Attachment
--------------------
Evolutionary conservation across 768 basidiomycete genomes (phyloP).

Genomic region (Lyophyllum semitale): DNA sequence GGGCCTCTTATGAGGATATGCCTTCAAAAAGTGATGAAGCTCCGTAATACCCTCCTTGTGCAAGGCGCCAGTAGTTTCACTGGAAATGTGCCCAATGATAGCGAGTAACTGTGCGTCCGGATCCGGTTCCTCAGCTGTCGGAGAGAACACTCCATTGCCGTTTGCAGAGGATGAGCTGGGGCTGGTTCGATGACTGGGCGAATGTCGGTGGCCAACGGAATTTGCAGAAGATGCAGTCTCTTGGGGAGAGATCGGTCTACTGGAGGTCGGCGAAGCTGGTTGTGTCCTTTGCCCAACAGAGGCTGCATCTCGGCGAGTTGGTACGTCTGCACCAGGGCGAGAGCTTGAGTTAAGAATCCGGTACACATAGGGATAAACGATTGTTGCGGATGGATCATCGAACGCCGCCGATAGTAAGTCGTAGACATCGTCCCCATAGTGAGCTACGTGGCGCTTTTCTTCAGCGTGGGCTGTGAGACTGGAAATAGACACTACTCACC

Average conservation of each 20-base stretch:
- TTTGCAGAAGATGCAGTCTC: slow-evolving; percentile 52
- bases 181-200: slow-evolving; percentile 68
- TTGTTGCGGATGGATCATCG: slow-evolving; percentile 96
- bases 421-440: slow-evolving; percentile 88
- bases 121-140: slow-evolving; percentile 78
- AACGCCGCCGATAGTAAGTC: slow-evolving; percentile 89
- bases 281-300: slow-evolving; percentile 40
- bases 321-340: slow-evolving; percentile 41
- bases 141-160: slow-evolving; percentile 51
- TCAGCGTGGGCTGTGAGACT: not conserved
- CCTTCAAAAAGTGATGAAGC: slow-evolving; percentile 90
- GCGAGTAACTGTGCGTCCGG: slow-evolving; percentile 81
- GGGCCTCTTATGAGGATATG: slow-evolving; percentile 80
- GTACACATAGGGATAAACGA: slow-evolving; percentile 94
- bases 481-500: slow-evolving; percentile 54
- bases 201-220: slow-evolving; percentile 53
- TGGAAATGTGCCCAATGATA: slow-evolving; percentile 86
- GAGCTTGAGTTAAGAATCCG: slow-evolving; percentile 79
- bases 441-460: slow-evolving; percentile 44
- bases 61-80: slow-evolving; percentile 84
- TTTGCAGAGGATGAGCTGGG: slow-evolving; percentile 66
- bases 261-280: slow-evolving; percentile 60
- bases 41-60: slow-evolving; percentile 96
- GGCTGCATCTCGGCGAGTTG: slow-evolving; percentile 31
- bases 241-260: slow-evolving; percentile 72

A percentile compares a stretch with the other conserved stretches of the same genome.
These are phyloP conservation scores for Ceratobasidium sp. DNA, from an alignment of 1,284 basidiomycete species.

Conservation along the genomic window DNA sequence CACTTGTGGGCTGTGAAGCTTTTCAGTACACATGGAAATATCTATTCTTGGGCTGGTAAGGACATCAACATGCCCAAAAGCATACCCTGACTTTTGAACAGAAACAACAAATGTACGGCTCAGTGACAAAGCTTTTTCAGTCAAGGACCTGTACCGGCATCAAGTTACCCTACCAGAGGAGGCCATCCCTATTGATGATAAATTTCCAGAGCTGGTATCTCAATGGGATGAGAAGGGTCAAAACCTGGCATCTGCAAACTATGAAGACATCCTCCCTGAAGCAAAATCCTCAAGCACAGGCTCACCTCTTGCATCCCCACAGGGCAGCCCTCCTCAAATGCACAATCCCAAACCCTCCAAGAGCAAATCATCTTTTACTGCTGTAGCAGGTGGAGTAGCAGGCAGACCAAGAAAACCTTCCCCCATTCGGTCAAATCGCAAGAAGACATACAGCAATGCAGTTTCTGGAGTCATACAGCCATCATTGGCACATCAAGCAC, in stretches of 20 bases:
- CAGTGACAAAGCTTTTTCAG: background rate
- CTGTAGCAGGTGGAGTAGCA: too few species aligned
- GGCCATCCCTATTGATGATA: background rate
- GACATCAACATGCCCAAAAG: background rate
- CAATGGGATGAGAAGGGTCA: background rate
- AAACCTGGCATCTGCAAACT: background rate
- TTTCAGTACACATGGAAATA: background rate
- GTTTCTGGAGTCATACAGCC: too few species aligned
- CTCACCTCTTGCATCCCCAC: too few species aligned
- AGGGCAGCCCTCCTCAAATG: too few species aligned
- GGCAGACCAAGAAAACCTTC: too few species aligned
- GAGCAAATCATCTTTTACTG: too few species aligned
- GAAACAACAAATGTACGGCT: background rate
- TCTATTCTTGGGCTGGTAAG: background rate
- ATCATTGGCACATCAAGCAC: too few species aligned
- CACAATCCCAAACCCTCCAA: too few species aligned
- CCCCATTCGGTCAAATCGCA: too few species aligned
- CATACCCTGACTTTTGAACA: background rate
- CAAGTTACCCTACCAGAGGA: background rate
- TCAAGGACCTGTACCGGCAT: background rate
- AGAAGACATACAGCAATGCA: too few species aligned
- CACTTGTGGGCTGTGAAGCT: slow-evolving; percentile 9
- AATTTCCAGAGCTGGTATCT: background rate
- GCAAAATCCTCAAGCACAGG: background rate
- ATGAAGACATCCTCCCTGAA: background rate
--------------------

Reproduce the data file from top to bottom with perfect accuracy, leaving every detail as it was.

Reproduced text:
Evolutionary conservation across 768 basidiomycete genomes (phyloP).

Genomic region (Lyophyllum semitale): DNA sequence GGGCCTCTTATGAGGATATGCCTTCAAAAAGTGATGAAGCTCCGTAATACCCTCCTTGTGCAAGGCGCCAGTAGTTTCACTGGAAATGTGCCCAATGATAGCGAGTAACTGTGCGTCCGGATCCGGTTCCTCAGCTGTCGGAGAGAACACTCCATTGCCGTTTGCAGAGGATGAGCTGGGGCTGGTTCGATGACTGGGCGAATGTCGGTGGCCAACGGAATTTGCAGAAGATGCAGTCTCTTGGGGAGAGATCGGTCTACTGGAGGTCGGCGAAGCTGGTTGTGTCCTTTGCCCAACAGAGGCTGCATCTCGGCGAGTTGGTACGTCTGCACCAGGGCGAGAGCTTGAGTTAAGAATCCGGTACACATAGGGATAAACGATTGTTGCGGATGGATCATCGAACGCCGCCGATAGTAAGTCGTAGACATCGTCCCCATAGTGAGCTACGTGGCGCTTTTCTTCAGCGTGGGCTGTGAGACTGGAAATAGACACTACTCACC

Average conservation of each 20-base stretch:
- TTTGCAGAAGATGCAGTCTC: slow-evolving; percentile 52
- bases 181-200: slow-evolving; percentile 68
- TTGTTGCGGATGGATCATCG: slow-evolving; percentile 96
- bases 421-440: slow-evolving; percentile 88
- bases 121-140: slow-evolving; percentile 78
- AACGCCGCCGATAGTAAGTC: slow-evolving; percentile 89
- bases 281-300: slow-evolving; percentile 40
- bases 321-340: slow-evolving; percentile 41
- bases 141-160: slow-evolving; percentile 51
- TCAGCGTGGGCTGTGAGACT: not conserved
- CCTTCAAAAAGTGATGAAGC: slow-evolving; percentile 90
- GCGAGTAACTGTGCGTCCGG: slow-evolving; percentile 81
- GGGCCTCTTATGAGGATATG: slow-evolving; percentile 80
- GTACACATAGGGATAAACGA: slow-evolving; percentile 94
- bases 481-500: slow-evolving; percentile 54
- bases 201-220: slow-evolving; percentile 53
- TGGAAATGTGCCCAATGATA: slow-evolving; percentile 86
- GAGCTTGAGTTAAGAATCCG: slow-evolving; percentile 79
- bases 441-460: slow-evolving; percentile 44
- bases 61-80: slow-evolving; percentile 84
- TTTGCAGAGGATGAGCTGGG: slow-evolving; percentile 66
- bases 261-280: slow-evolving; percentile 60
- bases 41-60: slow-evolving; percentile 96
- GGCTGCATCTCGGCGAGTTG: slow-evolving; percentile 31
- bases 241-260: slow-evolving; percentile 72

A percentile compares a stretch with the other conserved stretches of the same genome.
These are phyloP conservation scores for Ceratobasidium sp. DNA, from an alignment of 1,284 basidiomycete species.

Conservation along the genomic window DNA sequence CACTTGTGGGCTGTGAAGCTTTTCAGTACACATGGAAATATCTATTCTTGGGCTGGTAAGGACATCAACATGCCCAAAAGCATACCCTGACTTTTGAACAGAAACAACAAATGTACGGCTCAGTGACAAAGCTTTTTCAGTCAAGGACCTGTACCGGCATCAAGTTACCCTACCAGAGGAGGCCATCCCTATTGATGATAAATTTCCAGAGCTGGTATCTCAATGGGATGAGAAGGGTCAAAACCTGGCATCTGCAAACTATGAAGACATCCTCCCTGAAGCAAAATCCTCAAGCACAGGCTCACCTCTTGCATCCCCACAGGGCAGCCCTCCTCAAATGCACAATCCCAAACCCTCCAAGAGCAAATCATCTTTTACTGCTGTAGCAGGTGGAGTAGCAGGCAGACCAAGAAAACCTTCCCCCATTCGGTCAAATCGCAAGAAGACATACAGCAATGCAGTTTCTGGAGTCATACAGCCATCATTGGCACATCAAGCAC, in stretches of 20 bases:
- CAGTGACAAAGCTTTTTCAG: background rate
- CTGTAGCAGGTGGAGTAGCA: too few species aligned
- GGCCATCCCTATTGATGATA: background rate
- GACATCAACATGCCCAAAAG: background rate
- CAATGGGATGAGAAGGGTCA: background rate
- AAACCTGGCATCTGCAAACT: background rate
- TTTCAGTACACATGGAAATA: background rate
- GTTTCTGGAGTCATACAGCC: too few species aligned
- CTCACCTCTTGCATCCCCAC: too few species aligned
- AGGGCAGCCCTCCTCAAATG: too few species aligned
- GGCAGACCAAGAAAACCTTC: too few species aligned
- GAGCAAATCATCTTTTACTG: too few species aligned
- GAAACAACAAATGTACGGCT: background rate
- TCTATTCTTGGGCTGGTAAG: background rate
- ATCATTGGCACATCAAGCAC: too few species aligned
- CACAATCCCAAACCCTCCAA: too few species aligned
- CCCCATTCGGTCAAATCGCA: too few species aligned
- CATACCCTGACTTTTGAACA: background rate
- CAAGTTACCCTACCAGAGGA: background rate
- TCAAGGACCTGTACCGGCAT: background rate
- AGAAGACATACAGCAATGCA: too few species aligned
- CACTTGTGGGCTGTGAAGCT: slow-evolving; percentile 9
- AATTTCCAGAGCTGGTATCT: background rate
- GCAAAATCCTCAAGCACAGG: background rate
- ATGAAGACATCCTCCCTGAA: background rate